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Hypomagnesemia (Low Level of Magnesium in the Blood)


James L. Lewis, III

, MD, Brookwood Baptist Health and Saint Vincent’s Ascension Health, Birmingham

Last full review/revision Apr 2020| Content last modified Apr 2020
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In hypomagnesemia, the level of magnesium in blood is too low.

Magnesium is one of the body's electrolytes, which are minerals that carry an electric charge when dissolved in body fluids such as blood, but the majority of magnesium in the body is uncharged and bound to proteins or stored in bone. Although blood contains very little magnesium, some is still necessary for normal nerve and muscle function and for development of bone and teeth.


Usually, the magnesium level becomes low because people consume less (most often, because of starvation) or because the intestine cannot absorb nutrients normally (called malabsorption). But sometimes hypomagnesemia develops because the kidneys or intestine excrete too much magnesium.

Hypomagnesemia may also result from the following:

  • Consuming large amounts of alcohol (common), which reduces consumption of food (and thus magnesium) and increases excretion of magnesium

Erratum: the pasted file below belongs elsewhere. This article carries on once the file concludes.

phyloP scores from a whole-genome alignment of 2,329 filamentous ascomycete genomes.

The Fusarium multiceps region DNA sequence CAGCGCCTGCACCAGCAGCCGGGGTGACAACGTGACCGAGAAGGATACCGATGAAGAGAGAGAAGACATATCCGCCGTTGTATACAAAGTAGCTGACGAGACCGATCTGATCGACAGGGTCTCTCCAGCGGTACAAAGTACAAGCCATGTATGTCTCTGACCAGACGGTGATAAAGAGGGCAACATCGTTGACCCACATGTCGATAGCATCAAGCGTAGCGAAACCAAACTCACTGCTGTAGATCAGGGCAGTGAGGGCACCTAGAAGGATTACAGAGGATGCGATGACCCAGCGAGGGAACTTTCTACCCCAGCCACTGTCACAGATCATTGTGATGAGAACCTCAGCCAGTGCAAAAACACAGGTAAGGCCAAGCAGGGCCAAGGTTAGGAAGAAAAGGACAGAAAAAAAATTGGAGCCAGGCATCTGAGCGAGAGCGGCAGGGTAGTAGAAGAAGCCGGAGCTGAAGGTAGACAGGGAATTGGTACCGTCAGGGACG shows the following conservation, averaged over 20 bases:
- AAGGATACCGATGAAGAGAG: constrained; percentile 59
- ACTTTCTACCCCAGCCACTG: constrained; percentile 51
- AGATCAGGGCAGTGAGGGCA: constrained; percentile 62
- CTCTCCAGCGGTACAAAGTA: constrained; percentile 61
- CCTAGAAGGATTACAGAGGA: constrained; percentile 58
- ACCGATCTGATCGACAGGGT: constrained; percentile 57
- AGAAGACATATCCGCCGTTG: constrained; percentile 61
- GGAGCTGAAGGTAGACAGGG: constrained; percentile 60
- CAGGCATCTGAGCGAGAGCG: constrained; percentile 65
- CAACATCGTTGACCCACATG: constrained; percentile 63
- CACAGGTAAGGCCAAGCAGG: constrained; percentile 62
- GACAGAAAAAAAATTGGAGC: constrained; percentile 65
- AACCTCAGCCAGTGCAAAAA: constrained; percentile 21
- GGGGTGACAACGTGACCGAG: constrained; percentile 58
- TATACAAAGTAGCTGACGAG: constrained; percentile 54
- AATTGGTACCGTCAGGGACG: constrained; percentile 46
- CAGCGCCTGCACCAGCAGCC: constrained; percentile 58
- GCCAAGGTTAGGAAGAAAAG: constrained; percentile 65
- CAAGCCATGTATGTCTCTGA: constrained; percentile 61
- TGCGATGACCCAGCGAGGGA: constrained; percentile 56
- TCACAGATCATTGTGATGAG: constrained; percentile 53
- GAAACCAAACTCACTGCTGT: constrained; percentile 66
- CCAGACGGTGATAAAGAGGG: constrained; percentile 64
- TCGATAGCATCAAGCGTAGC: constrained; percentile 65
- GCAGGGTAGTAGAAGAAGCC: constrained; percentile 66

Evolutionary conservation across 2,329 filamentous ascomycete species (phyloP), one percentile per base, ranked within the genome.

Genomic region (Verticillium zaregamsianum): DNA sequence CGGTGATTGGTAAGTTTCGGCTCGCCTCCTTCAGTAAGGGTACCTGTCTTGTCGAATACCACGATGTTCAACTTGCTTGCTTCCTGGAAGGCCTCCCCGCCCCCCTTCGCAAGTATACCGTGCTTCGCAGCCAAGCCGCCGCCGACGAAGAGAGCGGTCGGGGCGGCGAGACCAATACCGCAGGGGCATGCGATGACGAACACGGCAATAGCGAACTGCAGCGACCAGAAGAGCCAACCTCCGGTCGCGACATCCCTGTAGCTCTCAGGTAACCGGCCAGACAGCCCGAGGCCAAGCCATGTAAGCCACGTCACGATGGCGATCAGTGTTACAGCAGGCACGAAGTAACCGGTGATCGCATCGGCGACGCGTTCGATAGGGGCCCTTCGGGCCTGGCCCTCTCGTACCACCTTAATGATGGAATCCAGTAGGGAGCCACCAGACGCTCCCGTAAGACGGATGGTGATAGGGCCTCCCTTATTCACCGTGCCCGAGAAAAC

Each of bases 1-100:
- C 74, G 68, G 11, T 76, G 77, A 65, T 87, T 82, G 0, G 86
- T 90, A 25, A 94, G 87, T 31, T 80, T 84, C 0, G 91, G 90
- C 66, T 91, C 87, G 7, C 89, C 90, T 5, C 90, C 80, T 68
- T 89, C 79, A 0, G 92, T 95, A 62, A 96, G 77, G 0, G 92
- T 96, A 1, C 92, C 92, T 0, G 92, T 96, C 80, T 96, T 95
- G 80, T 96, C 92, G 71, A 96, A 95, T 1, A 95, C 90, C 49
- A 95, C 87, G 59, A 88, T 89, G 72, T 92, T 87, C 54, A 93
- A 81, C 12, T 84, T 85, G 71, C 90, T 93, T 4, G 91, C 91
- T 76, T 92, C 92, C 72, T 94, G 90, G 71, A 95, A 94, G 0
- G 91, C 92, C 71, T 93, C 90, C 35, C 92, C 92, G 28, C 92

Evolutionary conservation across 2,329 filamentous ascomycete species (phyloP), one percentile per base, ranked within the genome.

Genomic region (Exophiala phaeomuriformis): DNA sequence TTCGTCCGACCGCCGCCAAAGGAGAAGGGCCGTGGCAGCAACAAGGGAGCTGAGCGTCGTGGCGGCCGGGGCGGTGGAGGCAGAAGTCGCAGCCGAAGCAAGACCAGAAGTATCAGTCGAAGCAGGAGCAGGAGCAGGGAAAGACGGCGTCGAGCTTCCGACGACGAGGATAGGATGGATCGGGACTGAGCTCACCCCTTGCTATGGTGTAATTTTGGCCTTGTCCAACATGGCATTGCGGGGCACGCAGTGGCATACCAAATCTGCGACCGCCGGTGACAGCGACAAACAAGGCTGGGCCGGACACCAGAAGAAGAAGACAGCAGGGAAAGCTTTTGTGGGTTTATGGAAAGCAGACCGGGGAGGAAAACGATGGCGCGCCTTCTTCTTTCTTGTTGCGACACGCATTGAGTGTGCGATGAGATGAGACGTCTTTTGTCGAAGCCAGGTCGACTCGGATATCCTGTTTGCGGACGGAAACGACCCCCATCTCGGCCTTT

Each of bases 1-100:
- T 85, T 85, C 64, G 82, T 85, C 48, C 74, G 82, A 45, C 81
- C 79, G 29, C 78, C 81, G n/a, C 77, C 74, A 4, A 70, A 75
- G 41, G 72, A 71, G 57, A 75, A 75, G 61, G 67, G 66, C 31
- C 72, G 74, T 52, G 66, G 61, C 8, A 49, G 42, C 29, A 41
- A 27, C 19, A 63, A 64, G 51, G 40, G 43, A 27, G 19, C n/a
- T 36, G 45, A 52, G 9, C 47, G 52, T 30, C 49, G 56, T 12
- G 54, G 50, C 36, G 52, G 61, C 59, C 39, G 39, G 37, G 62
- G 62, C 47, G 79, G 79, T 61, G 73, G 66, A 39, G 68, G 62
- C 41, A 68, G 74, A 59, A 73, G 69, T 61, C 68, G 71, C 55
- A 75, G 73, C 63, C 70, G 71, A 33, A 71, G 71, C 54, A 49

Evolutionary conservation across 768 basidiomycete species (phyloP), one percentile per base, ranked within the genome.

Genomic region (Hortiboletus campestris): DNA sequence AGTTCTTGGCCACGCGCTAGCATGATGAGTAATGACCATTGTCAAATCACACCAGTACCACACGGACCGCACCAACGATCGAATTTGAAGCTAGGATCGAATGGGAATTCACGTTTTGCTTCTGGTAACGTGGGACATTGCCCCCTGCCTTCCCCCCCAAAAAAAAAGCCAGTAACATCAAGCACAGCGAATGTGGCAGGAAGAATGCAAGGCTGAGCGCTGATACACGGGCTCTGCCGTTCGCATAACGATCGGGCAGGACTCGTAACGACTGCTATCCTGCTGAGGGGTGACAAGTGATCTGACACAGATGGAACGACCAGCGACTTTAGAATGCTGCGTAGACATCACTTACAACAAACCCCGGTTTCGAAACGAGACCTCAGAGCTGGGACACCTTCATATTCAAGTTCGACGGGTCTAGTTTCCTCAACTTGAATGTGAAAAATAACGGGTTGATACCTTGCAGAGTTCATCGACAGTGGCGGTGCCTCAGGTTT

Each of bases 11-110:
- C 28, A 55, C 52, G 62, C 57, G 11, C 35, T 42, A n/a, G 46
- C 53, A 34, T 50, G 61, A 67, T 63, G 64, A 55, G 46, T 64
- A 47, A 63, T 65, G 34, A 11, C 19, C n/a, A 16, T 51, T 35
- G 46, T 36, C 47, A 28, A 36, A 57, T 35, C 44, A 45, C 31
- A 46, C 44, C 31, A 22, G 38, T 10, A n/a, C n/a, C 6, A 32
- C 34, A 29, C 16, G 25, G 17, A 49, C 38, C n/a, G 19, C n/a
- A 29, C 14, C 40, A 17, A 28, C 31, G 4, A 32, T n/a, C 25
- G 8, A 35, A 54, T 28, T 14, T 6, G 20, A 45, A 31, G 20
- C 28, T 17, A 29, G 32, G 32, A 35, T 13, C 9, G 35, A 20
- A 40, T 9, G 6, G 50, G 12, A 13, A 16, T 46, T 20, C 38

• Protracted diarrhea (common), which increases magnesium excretion

  • High levels of aldosterone, vasopressin (antidiuretic hormone), or thyroid hormones, which increase magnesium excretion

  • Drugs that increase magnesium excretion, including diuretics, the antifungal drug amphotericin B, and the chemotherapy drug cisplatin

  • Chronic use of a proton pump inhibitor (certain stomach acid reducing drugs)

  • Breastfeeding, which increases requirements for magnesium


Hypomagnesemia may cause nausea, vomiting, sleepiness, weakness, personality changes, muscle spasms, tremors, and loss of appetite. If severe, hypomagnesemia can cause seizures, especially in children.


  • Measurement of magnesium level in the blood

The diagnosis is usually based on blood tests indicating that the magnesium level is low. Hypocalcemia and hypokalemia also may be present.


  • Magnesium

Magnesium is given by mouth when the deficiency causes symptoms or persists. People with alcoholism are usually given magnesium.

If a very low magnesium level is causing severe symptoms or if people cannot take magnesium by mouth, magnesium is given by injection into a muscle or vein.

When treating hypomagnesemia, doctors also must correct other electrolyte abnormalities, such as hypocalcemia and hypokalemia.

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